What Investors Need to Know

China’s economy has gone from near-irrelevance to the world’s second largest in less than half a century. Perhaps more incredible than its meteoric rise is the fact that it has done so without any major economic contraction. Nearly fifty years of consistently positive GDP growth is practically sorcery in the eyes of the West, as our more democratized and less managed economies rarely manage to go a decade without at least one kind of breakdown, let alone five.

The supposed impossibility of eternally uninterrupted economic growth has raised more and more eyebrows and led to increasingly dire predictions about China’s economy as time goes on. Surely, the ruling Chinese Communist Party cannot avoid the fundamental economic forces indefinitely. Surely the other shoe will drop soon and all will be right with the world.

It has to be done. right?

We are supposed to live in a post-Soviet world. A world where the question of managed versus free economies has been a fact for some time. But whether the CCP is able to keep China’s economy, an economy that encompasses the interests of more than a billion people, from going into recession, that established fact is starting to look more like an open question with each passing quarter happens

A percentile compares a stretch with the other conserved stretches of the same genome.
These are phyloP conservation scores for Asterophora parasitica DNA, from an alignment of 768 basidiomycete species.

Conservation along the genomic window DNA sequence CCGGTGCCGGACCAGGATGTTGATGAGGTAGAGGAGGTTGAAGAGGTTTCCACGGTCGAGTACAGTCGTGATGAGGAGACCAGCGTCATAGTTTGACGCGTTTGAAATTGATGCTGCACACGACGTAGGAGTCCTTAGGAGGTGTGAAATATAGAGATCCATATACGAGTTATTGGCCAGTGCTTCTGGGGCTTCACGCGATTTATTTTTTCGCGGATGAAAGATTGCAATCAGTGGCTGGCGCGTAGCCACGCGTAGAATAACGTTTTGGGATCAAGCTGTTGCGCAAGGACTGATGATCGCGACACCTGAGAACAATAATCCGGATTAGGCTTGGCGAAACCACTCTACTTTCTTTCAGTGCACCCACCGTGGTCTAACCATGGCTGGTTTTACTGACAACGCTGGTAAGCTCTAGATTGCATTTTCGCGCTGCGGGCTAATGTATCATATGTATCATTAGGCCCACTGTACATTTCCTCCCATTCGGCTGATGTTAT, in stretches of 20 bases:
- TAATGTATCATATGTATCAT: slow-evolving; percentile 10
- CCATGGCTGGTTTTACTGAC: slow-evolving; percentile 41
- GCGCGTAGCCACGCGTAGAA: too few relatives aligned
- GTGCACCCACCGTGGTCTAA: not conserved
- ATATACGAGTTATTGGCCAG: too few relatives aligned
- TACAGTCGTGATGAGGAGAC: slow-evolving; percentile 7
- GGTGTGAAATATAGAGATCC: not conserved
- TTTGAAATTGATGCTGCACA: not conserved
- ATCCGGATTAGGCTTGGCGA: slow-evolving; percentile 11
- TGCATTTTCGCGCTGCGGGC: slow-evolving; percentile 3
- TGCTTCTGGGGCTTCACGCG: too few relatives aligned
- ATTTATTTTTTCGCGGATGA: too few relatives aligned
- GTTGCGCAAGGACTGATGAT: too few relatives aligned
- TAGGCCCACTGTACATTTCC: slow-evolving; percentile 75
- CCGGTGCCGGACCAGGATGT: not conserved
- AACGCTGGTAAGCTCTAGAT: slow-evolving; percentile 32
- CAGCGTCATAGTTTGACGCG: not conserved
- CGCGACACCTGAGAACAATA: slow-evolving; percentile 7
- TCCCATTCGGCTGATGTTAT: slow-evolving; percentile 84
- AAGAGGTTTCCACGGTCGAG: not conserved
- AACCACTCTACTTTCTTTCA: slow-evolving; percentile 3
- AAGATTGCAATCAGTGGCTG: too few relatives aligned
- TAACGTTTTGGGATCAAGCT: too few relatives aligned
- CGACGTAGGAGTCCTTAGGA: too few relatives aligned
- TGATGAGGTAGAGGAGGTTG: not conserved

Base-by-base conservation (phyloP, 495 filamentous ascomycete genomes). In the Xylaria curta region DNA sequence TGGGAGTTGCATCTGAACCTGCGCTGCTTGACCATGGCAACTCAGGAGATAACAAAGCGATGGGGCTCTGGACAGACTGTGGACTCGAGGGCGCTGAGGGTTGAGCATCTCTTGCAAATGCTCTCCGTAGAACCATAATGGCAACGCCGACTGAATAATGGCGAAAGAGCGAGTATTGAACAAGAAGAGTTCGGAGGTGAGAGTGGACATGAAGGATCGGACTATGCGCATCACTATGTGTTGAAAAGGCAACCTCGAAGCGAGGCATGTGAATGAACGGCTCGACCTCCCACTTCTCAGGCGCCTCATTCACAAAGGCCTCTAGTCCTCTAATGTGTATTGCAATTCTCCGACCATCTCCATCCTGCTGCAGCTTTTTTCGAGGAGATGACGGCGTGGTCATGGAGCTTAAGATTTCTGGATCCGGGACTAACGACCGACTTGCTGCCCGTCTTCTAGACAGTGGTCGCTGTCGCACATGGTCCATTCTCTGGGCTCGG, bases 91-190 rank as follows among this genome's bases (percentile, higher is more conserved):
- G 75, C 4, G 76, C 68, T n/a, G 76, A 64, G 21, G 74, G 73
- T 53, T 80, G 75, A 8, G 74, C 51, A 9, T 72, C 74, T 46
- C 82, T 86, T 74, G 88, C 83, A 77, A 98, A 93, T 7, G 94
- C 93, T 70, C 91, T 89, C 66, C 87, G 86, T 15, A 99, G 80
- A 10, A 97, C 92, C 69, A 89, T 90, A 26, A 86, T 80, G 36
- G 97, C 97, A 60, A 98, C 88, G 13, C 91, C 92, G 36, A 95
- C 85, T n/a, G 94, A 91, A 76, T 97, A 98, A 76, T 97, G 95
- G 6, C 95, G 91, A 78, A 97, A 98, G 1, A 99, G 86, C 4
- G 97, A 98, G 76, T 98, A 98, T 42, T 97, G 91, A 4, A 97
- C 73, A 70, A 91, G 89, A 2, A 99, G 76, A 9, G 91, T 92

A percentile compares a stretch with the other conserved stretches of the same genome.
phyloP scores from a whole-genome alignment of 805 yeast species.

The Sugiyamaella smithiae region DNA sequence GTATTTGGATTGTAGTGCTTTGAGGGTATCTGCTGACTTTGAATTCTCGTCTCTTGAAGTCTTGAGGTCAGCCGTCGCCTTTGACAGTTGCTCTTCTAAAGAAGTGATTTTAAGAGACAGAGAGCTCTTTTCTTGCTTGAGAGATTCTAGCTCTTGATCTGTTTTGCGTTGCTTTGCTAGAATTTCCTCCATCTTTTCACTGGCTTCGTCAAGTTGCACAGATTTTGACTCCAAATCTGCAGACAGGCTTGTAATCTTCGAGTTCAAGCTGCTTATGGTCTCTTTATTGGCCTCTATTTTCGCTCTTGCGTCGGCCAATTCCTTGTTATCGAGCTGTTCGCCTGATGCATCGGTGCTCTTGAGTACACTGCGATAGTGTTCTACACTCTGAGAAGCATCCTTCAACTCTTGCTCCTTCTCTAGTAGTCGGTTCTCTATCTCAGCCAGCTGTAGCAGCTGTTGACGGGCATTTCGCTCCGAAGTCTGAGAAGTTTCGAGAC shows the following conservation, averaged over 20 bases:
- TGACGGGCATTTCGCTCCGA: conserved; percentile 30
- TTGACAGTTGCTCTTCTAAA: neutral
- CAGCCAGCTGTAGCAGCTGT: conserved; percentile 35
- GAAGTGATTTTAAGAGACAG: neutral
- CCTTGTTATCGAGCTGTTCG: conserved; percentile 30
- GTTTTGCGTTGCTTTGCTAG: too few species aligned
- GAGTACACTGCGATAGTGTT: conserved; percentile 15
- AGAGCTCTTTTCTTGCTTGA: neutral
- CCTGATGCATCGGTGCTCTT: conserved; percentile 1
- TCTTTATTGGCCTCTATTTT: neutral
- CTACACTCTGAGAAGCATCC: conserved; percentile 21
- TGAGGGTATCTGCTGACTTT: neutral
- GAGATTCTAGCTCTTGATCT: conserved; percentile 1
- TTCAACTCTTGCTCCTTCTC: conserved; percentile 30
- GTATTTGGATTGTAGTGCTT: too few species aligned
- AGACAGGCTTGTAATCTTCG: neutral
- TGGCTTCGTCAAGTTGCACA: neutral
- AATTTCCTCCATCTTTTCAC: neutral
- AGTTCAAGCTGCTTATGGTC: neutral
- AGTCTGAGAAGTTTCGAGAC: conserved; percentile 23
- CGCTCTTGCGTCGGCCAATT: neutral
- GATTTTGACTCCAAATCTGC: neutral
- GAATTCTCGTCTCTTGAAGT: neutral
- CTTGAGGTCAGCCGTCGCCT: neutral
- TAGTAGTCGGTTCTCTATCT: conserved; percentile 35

The current situation facing China’s real estate market is the latest and perhaps most compelling sign that China has finally reached a turning point. A generation’s rapid growth, urbanization and unintended consequences may come to a head.

(A) Real property

China’s real estate market is currently the largest asset class in the world, with a theoretical value of nearly $60 trillion, more than the entire stock market capitalization. About one-third of China’s economic activity involves the real estate sector (compared to 15-18% of the US economy), a staggering number made even more so when combined with the fact that housing represents around 70% of Chinese household wealth.

The reasons for the outsized role that housing and real estate play in the Chinese economy are complex and numerous, although they all have their roots in the CCP.

The current housing crisis began shortly after China relaxed its rules on the sale of private homes in 1998. This policy change roughly coincided with the explosive economic growth that has characterized much of the past few decades, much of which was based on importing cheap labor from the Chinese countryside into rapidly growing metropolitan areas. More than 480 million Chinese moved from the country to the city in search of better economic opportunities, and real estate developers were only too happy to provide the accommodations that the newly urbanized Chinese needed and could suddenly afford.